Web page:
The Longevity Project


What factors lead to a long life?

Eating the right foods? Vigorous exercise everyday? Supplements? A happy marriage? Optimism?


The answer it seems is none of the above.

Over the years we have had antidotal answers to this question.

We have had wild guesses.

We have had outright lies.

But until a few months ago, no definitive answer.

In March of this year Hudson Street Press published a 272 page book unassumingly titled, The Longevity Project. The authors, Howard Friedman, PhD and Leslie Martin PhD at the University of California, Riverside drew on the findings of an eighty year study that is still ongoing to take a look at this ago old question.

At the Longevity Project website, Sonja Lyubomirsky, author of The How of Happiness, wrote of this project:

In 1921, before most of us were born, a remarkable study began tracking the loves and lives of 1500 Americans from childhood to death. The study continues even today, with research teams led by Howard Friedman still keeping tabs on the remaining few who are still alive and analyzing massive amounts of data to establish what it is precisely about these 1500 individuals that led some to stay well and others to fall ill or die before their time.

I have not read the book. I am on the wait list at the library. But I am getting antsy. So I may just have to break one of my budgeting rules and actually purchase a hard back edition of this book at full cost because I am so eager to get inside of it.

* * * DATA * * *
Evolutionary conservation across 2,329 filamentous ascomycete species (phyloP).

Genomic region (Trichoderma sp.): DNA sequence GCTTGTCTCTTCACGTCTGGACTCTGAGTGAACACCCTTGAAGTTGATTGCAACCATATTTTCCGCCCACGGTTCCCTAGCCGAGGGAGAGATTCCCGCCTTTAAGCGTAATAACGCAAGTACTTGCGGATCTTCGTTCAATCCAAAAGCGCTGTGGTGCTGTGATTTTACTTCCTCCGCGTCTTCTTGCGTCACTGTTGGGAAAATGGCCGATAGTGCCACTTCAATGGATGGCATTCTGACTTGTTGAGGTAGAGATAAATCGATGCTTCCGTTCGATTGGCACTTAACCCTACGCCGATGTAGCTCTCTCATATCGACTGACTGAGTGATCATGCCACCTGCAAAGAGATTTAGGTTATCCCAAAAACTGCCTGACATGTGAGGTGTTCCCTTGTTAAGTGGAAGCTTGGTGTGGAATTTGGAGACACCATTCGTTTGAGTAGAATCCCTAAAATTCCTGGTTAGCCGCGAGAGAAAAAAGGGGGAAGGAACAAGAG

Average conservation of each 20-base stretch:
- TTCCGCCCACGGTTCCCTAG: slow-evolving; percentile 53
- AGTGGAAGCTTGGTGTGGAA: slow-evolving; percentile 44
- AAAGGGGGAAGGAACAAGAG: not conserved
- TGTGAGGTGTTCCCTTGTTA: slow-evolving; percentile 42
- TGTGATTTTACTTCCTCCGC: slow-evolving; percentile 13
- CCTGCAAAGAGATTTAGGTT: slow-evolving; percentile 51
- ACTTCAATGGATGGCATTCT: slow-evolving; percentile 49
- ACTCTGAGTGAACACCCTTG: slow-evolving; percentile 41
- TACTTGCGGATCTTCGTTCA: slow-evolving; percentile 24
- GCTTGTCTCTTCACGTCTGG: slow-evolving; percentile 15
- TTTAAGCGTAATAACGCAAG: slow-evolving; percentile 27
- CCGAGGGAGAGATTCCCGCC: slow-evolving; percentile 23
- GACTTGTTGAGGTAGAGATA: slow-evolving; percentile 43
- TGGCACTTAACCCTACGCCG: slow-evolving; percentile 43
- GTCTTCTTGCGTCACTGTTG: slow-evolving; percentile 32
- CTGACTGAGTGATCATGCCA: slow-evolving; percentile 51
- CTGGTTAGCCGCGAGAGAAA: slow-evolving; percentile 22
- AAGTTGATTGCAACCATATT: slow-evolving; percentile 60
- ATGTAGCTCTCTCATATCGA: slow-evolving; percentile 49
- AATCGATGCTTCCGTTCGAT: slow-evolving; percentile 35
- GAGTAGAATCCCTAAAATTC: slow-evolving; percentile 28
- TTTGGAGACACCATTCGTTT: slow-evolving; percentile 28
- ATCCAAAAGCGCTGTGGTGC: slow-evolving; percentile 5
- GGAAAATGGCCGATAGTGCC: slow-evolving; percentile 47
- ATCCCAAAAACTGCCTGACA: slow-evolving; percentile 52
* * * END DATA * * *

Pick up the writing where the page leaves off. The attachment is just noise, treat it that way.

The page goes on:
Mostly because it seems that the road to longevity has little to do with or obsessing over what we eat, how much we exercise, or our stress levels. As regular readers here know, that is kind of the drum I beat around here. I am an eat, drink, and be merry sort of gal.

While I have not read the book yet, I have read several reviews of the book and several magazine articles about the book. I have also scoured The Longevity Project website. (See link above.)

Following is just a bit of what I have found out.

The Introduction of The Longevity Project book can be found at their website. In the Intro there is a list of commonly held beliefs of what leads to a long life. The authors tell you straight out whether these are true or myths. Most all of them are myths. You can read those by clicking the following link: Myths link. (About half way down the page)

My favorite quote from the Introduction to the book is this:

Exercise, diet, stress, and weight are indeed relevant to health, but in ways that vary from person to person. Lists of dos and don’ts are nearly impossible for most of us to follow for days, months, and years.

The Atlantic magazine review and interview with the author of the study is the best of the articles I read. Following is the quote that stood out most for me: 

One breakthrough finding was that conscientious children and conscientious adults stay healthier and live significantly longer. [Emphasis mine.]